Andie’s Review: Back to the Future is one of my all-time favorite movies! I really can’t say enough about it. It’s hysterically funny, it has a good plot, and it’s just an all around entertaining movie. I should know, I’ve seen it about a 100 times.

I assume everybody knows the premise, so I won’t go into details. There’s no way you got out of the 80s without seeing this movie unless you lived under a rock or something. What’s so great about it is that it’s just so gosh darn clever. All the references to the future back in 1955 are like private little inside jokes between us and Marty McFly. Also, I don’t care how old Michael J Fox was, he was still a total cutie patootie and will forever in my eyes be Marty McFly. Christopher Lloyd will also always be Doc for me. I also highly recommend the soundtrack, it is jam packed full of awesome songs, including Power of Love, Earth Angel, and Johnny B Goode.

This movie can be watched over and over again and still be just as good as the first time. I also am a big fan of the sequels and my reviews for those will be coming along shortly. But for now, go be a kid again and settle down in your pajamas with some popcorn and watch Back to the Future.

Special Note: Before coming to work for MRFH, Andie wrote an abridged script for Back to the Future at The Editing Archive, which you can see here.

Kyle’s Rating: They reached for tomorrow, but tomorrow’s more of the same. So they reached for tomorrow, but tomorrow never came.
Kyle’s Review: I can very clearly recall my parents bringing me to see Back to the Future when it opened in the theaters. It was fresh, it was cool, it taught me very early in life that important lesson some never learn: being a musician gets you boobies. As goofy as Marty was, he played the guitar (kind of) and he snagged a very nice babe. And that was before the past was changed and Marty’s family wasn’t cool and all. Music is powerful stuff indeed.

BTTF, the first one at least, has stayed fantastic through the years. Michael J Fox and Christopher Lloyd make a perfect pair, and they get along so well you never doubt that a young kid and an old dude would be hanging out together. The culture shock Marty deals with in the past points out just how different then was from now, and Marty’s parents are amusing in any time period. It says something about this film’s unique charm that even after seeing this movie enough times to effortlessly repeat all the dialogue from memory if necessary, I still always wonder if Doc Brown is going to get everything plugged in before the lightning strikes. Can he make it in time? Ahhhhhh!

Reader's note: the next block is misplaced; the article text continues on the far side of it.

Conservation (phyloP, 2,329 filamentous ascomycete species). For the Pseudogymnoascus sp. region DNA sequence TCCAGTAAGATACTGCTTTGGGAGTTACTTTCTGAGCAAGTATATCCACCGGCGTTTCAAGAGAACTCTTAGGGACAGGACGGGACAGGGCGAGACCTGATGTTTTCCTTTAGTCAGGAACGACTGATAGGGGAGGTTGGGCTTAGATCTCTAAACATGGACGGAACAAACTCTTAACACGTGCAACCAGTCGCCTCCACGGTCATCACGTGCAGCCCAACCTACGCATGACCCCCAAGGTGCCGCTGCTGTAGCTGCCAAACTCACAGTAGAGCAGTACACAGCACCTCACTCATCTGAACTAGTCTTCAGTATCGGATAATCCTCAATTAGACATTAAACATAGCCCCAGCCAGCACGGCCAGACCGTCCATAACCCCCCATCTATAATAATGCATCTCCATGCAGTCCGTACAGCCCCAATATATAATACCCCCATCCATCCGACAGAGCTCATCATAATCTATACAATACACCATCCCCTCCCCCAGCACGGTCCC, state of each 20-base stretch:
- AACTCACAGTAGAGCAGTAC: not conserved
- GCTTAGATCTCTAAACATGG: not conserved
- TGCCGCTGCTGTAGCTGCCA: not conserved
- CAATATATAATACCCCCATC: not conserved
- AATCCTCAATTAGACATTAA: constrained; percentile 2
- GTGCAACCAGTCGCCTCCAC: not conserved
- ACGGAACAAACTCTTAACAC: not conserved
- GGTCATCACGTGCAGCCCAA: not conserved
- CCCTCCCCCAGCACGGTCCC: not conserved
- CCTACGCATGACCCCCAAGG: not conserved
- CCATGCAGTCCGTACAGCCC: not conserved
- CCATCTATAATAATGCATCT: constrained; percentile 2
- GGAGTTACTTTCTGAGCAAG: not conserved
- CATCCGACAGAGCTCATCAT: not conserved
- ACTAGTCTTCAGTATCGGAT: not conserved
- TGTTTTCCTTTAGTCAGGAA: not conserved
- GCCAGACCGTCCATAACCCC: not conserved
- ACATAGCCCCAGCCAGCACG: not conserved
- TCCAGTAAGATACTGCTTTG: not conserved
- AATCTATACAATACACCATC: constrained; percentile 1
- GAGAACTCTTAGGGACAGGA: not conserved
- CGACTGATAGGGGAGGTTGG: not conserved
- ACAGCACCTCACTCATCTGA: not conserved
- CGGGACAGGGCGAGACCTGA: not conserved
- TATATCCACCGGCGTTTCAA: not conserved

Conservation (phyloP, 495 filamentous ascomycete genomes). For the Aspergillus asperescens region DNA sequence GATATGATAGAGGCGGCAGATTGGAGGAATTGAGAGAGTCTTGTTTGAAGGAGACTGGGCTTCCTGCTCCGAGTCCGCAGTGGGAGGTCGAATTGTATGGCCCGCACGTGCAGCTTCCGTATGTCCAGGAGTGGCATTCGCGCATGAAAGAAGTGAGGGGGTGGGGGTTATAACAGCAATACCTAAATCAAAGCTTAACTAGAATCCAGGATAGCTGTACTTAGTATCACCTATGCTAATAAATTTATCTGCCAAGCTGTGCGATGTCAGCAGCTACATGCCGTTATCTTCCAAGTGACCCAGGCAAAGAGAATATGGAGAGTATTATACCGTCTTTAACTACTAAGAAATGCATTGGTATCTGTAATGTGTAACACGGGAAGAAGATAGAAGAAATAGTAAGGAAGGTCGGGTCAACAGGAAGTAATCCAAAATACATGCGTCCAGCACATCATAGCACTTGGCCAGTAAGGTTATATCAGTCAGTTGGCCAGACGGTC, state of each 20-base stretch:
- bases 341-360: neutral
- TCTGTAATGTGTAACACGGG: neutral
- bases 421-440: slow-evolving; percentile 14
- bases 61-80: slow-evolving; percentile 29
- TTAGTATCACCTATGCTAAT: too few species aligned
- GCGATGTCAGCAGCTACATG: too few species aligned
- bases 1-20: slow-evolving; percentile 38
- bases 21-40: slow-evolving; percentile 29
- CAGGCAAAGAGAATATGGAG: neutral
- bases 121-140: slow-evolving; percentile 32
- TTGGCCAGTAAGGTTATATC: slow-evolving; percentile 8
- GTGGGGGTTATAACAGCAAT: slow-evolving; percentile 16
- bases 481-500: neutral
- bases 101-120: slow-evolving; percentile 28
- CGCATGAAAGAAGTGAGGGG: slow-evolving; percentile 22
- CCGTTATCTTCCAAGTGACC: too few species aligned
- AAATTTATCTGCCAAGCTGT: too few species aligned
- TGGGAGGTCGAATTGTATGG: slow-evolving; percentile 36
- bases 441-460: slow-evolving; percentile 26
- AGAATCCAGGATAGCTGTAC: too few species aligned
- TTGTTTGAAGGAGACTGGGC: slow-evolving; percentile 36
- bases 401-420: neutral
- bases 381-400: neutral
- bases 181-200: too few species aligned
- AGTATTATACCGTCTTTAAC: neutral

But barring all of that, any film with a couple of great songs by Huey Lewis and the News is going to get heavy rotation in my VCR. Can I get some woo hoos for music by the News? Woo hoo! Woo hoo! Go Marty! Doctor Who is still the greatest time travel yarn every spun, but this gives it the great old American try!

Mom, son, and millions of twisted internet erotica writers sit on the edge of this bed.

Intermission!

  • The intro, with near-silence and a long pan, is one of the most excellent and original ways to introduce the characters (without showing them) and the setting
  • “Plutonium: Handle With Care” hah!
  • What experiment has to do with setting clocks back 25 minutes?
  • The jeep driver’s Mountain Dew cap cracks me up in its blatant advertising
  • BttF1 Jennifer is hotter than 2 and 3’s Jen. Scientific fact.
  • It’s never good to scope out chicks in front of your girlfriend
  • Everyone wants a 4×4
  • George likes his peanut brittle.
  • Check out the ancient Diet Pepsi can Marty has!
  • Girls chasing boys is terrible indeed… what will it ever amount to?
  • There’s a surprising amount of exposition and setup involved in the first twenty minutes, but it’s all fairly well disguised as plot
  • Marty has an unusual sleeping position
  • Doc knows how to make an entrance